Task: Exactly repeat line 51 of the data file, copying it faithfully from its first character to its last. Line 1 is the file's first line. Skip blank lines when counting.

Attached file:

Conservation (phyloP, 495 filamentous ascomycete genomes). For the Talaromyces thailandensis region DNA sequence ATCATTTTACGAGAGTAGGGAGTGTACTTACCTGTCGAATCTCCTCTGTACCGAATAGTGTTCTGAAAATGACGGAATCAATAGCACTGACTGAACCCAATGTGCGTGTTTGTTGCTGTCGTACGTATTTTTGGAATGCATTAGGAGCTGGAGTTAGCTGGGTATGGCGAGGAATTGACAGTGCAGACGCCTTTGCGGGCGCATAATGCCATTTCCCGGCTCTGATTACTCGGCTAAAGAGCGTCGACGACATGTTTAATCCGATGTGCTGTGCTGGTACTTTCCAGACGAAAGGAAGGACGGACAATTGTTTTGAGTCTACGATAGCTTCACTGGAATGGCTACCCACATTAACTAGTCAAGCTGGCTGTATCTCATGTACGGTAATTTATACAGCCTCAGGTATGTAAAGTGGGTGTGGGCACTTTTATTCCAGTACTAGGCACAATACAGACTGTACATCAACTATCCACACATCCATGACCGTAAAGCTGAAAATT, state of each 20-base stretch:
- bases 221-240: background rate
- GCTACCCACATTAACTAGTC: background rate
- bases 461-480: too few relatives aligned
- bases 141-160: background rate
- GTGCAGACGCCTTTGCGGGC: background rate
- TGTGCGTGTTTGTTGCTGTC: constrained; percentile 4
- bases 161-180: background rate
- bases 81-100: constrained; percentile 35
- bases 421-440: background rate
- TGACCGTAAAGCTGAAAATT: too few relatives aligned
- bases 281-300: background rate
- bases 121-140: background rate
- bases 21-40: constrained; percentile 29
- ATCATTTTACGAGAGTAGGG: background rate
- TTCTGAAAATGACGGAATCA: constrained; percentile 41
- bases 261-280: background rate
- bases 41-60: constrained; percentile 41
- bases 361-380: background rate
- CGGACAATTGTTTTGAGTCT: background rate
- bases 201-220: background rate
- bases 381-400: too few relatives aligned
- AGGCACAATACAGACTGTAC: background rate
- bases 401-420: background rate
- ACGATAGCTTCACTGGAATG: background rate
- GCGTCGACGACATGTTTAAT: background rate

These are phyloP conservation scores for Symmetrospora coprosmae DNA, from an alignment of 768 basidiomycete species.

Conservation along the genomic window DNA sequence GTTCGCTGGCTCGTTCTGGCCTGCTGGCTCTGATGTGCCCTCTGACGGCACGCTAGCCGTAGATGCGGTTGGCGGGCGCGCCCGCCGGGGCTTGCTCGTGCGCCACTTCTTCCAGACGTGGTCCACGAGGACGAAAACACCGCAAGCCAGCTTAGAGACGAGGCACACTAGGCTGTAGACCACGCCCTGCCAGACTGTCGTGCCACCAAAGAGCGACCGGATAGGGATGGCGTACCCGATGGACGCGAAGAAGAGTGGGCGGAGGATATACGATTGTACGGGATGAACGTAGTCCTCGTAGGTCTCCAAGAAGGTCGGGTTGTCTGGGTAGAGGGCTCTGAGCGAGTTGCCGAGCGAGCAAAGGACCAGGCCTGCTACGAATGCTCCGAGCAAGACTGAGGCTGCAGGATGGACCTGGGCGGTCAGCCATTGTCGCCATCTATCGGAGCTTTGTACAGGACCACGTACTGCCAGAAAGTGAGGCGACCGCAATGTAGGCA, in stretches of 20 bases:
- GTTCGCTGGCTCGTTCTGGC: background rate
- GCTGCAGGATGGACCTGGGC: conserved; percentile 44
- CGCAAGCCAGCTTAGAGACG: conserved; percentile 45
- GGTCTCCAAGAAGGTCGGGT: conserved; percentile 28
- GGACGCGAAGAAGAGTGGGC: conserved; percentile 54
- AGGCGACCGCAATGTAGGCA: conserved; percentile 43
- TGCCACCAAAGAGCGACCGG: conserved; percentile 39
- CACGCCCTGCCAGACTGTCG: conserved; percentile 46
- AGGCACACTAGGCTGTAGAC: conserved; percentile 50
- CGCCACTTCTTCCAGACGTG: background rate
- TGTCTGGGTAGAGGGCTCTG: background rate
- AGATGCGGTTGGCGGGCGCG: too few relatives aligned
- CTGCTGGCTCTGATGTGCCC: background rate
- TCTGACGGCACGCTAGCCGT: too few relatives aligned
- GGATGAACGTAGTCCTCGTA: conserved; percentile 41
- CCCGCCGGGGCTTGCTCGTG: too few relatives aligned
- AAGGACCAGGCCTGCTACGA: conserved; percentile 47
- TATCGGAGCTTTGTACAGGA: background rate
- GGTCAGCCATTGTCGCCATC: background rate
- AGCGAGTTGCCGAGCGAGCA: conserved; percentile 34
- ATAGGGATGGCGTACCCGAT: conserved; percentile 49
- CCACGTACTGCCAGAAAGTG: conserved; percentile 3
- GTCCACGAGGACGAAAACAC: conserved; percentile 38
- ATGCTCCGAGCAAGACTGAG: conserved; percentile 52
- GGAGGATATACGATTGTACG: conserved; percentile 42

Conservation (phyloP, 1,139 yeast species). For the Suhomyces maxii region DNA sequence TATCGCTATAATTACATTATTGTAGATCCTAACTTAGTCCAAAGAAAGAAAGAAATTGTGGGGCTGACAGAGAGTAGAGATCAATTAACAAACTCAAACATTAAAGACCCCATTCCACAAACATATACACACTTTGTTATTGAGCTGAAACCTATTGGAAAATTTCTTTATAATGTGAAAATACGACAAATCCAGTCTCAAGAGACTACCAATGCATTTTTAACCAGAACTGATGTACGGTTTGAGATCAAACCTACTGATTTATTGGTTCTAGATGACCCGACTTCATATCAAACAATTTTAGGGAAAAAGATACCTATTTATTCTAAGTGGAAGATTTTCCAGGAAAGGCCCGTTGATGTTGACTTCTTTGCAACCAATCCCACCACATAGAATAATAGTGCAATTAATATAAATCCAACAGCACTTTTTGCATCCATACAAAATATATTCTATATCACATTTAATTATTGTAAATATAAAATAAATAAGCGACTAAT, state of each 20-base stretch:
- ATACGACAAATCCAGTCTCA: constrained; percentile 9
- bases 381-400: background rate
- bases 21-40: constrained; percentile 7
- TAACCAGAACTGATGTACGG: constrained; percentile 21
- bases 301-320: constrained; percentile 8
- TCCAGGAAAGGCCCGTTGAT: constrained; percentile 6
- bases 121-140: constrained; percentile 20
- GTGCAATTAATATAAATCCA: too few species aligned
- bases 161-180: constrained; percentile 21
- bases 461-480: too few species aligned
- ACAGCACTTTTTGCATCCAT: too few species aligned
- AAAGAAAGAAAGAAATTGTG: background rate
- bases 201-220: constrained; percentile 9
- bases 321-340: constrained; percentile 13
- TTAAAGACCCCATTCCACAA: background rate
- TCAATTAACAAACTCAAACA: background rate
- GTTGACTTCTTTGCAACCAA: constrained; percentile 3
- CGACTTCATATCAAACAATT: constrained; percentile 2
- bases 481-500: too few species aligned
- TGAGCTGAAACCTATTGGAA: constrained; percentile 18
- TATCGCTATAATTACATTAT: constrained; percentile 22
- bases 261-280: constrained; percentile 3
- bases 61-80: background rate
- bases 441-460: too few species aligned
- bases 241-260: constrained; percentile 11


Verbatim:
- GTCCACGAGGACGAAAACAC: conserved; percentile 38